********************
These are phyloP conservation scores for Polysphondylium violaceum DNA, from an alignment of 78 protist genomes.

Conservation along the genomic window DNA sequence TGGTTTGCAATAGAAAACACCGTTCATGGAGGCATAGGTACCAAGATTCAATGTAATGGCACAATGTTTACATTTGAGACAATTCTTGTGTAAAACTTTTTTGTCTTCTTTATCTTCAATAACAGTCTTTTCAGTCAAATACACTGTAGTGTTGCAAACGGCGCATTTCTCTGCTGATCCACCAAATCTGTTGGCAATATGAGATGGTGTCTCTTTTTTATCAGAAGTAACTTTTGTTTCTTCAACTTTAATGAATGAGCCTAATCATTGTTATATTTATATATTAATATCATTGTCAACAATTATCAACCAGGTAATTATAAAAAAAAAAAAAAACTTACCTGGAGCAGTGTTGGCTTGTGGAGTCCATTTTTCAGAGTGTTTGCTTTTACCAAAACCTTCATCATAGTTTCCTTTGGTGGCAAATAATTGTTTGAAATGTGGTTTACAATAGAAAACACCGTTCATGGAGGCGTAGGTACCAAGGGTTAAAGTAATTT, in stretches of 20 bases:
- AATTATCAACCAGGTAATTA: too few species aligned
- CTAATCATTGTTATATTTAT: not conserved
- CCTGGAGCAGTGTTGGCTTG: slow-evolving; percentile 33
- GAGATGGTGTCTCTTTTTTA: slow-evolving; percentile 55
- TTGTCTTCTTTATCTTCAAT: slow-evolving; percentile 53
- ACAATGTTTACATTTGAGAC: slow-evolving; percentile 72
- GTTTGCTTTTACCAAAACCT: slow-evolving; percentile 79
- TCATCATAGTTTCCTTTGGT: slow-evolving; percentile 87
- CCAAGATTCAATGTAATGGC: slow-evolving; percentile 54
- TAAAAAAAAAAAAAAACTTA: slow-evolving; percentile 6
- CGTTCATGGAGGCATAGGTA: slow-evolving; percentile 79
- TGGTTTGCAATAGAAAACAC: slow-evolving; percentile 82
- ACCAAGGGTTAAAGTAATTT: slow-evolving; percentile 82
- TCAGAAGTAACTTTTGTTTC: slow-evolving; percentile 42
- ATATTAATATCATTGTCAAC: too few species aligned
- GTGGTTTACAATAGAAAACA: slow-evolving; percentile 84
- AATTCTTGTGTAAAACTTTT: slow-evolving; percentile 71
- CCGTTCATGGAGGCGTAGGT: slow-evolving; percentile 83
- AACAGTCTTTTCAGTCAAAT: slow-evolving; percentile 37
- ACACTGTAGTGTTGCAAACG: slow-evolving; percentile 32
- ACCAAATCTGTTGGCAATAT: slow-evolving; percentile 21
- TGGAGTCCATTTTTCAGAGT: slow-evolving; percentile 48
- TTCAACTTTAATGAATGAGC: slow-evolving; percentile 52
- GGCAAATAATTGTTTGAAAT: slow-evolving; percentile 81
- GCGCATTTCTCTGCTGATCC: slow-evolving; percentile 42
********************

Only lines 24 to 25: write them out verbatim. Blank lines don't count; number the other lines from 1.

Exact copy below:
- TGGAGTCCATTTTTCAGAGT: slow-evolving; percentile 48
- TTCAACTTTAATGAATGAGC: slow-evolving; percentile 52